- Actively support women’s full, equal and meaningful participation and refrain from supporting new peace processes that exclude women. Include explicit language calling for the full, equal and meaningful participation of diverse women in all thematic, country- and region-specific outcome documents, mandates of peace operations and in any public statements. Call for the removal of all barriers to participation, including logistical, technical, legal, accessibility-related and financial barriers; proactively ensure accessibility of peacemaking spaces and communications; and address threats to and violence against women participating in peace and security processes. Emphasize at all relevant opportunities that participation in informal processes or advisory roles can complement, but is never a substitute for, structured, direct participation in formal processes.
- Refrain from enabling arms transfers when there is a substantial risk that they may be used to “commit or facilitate serious acts of gender-based violence (GBV) or serious acts of violence against women and children,” in line with the Arms Trade Treaty (ATT). Members States must also intensify efforts towards reducing the flow of small arms and light weapons (SALW) by implementing all relevant treaties and protocols, including the ATT, the Protocol against the Illicit Manufacturing of and Trafficking in Firearms, their Parts and Components and Ammunition (A/RES/55/255), and the Programme of Action to Prevent, Combat and Eradicate the Illicit Trade in SALW in All Its Aspects (UN PoA).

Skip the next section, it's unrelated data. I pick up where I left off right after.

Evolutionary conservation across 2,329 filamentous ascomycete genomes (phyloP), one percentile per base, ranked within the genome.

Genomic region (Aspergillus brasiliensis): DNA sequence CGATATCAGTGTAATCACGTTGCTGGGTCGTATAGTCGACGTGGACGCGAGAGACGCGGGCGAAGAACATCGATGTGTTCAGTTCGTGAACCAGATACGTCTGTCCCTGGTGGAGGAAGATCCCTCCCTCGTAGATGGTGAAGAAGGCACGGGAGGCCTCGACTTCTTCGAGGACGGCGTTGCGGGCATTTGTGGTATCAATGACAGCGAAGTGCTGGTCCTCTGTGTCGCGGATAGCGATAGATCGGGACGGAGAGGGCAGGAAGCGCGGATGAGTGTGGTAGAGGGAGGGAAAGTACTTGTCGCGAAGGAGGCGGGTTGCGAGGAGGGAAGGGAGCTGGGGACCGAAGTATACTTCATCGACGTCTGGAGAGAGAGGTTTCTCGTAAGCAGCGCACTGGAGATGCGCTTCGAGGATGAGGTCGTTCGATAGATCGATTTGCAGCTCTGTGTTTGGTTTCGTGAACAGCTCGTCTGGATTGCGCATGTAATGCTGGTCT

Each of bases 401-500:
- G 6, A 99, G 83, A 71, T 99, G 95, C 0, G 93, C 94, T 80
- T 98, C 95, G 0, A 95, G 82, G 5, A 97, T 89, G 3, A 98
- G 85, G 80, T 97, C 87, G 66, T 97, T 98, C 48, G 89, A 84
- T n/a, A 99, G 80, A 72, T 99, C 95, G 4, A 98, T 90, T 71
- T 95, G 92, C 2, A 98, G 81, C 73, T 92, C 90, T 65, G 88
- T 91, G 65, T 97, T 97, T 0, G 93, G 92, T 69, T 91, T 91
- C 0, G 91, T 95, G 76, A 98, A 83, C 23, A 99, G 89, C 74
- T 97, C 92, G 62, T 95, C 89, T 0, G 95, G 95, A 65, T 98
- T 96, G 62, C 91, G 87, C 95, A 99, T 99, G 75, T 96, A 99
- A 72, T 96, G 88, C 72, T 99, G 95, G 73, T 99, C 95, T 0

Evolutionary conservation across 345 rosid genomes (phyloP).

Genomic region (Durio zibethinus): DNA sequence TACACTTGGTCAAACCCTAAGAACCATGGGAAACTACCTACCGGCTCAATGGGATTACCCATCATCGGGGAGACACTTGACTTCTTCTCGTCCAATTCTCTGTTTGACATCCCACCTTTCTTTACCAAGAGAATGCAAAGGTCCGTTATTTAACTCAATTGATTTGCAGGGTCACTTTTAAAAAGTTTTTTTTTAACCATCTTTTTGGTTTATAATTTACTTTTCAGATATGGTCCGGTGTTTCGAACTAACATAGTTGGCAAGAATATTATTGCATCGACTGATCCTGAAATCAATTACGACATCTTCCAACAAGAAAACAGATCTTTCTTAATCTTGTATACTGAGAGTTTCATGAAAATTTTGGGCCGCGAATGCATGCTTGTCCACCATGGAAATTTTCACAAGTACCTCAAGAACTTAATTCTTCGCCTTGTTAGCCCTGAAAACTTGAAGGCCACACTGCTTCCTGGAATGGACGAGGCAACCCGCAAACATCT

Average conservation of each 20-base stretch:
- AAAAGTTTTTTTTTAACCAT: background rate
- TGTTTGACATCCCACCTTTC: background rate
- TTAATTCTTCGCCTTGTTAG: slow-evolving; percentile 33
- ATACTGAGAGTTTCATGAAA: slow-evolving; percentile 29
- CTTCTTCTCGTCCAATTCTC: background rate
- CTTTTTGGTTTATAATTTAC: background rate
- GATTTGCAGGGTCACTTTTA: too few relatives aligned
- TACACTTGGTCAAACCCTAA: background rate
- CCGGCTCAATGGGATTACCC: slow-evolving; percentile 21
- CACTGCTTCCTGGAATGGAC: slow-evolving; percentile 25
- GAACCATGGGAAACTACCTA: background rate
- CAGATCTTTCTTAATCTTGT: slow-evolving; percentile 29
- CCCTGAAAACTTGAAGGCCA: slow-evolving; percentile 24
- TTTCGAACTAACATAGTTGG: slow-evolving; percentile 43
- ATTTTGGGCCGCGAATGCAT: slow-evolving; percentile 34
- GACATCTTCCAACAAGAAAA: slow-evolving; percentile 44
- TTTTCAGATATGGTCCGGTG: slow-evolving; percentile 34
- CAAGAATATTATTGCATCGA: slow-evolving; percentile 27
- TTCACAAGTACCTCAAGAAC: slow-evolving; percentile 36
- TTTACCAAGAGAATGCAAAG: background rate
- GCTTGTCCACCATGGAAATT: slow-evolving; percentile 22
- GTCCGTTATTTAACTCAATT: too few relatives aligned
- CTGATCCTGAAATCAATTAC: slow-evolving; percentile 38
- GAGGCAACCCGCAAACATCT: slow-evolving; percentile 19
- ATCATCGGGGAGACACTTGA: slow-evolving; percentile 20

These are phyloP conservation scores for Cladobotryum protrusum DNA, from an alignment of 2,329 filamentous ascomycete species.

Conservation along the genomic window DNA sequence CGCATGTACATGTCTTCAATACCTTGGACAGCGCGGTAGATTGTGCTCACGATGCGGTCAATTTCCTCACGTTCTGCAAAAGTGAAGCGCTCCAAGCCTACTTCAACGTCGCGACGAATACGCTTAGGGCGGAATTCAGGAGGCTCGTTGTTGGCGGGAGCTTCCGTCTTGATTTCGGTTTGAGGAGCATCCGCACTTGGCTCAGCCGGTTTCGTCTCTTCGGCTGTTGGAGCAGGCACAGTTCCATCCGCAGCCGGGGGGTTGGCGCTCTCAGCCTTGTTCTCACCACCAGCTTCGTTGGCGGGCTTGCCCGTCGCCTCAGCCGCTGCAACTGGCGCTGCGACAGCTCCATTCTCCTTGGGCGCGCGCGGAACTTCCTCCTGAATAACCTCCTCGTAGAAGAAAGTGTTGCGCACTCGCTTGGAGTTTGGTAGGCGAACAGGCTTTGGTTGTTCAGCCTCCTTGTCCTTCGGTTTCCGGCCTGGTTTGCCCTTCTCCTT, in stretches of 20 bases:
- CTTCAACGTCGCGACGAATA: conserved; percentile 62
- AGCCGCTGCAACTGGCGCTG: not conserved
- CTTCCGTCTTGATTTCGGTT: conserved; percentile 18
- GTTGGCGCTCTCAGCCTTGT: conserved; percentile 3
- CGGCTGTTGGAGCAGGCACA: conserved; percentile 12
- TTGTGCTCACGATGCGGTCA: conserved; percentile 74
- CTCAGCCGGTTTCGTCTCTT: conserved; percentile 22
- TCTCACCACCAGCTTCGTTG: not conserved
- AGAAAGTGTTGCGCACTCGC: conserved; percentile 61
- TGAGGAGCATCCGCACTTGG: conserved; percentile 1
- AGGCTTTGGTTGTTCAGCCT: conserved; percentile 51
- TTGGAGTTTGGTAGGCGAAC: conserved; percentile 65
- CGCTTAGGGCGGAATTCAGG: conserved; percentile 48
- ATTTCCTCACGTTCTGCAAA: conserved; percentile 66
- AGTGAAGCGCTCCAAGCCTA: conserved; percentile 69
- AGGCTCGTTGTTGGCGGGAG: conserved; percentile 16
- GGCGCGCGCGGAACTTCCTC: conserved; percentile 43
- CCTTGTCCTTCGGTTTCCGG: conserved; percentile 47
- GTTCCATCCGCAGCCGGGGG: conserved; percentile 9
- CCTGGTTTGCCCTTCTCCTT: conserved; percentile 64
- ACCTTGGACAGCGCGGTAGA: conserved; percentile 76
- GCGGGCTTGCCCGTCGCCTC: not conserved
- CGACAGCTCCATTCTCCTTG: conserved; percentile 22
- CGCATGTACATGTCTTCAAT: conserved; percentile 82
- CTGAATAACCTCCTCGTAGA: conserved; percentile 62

- Center peace and security decision-making on long-term approaches to sustaining peace, including gender-sensitive analysis of the root causes of conflict, in line with Resolution 2282 (2016).
- Support dedicated and independent spaces for women civil society representatives, peacebuilders and human rights defenders (HRDs) in the context of all avenues for civil society participation or contributions to the work of UN bodies, including within the UN Security, in line with international standards, principles and recommendations made by relevant UN experts, such as the Special Rapporteur on Human Rights Defenders. Political, financial and diplomatic assistance should be provided in order to ensure diverse briefers from civil society can engage with UN bodies.
- Prevent reprisals against civil society representatives, including peacebuilders and HRDs, for cooperating with UN bodies, including through public recognition of the legitimate role of HRDs, including women’s civil society, and condemnation of all attacks against them, including in the context of counter-terrorism efforts or for cooperating with UN bodies. When reprisals occur, the agency, concerns and safety of the HRD, and the context in which they work, must be at the center of any response, which should be gender-sensitive and crafted in consultation with the defender at risk.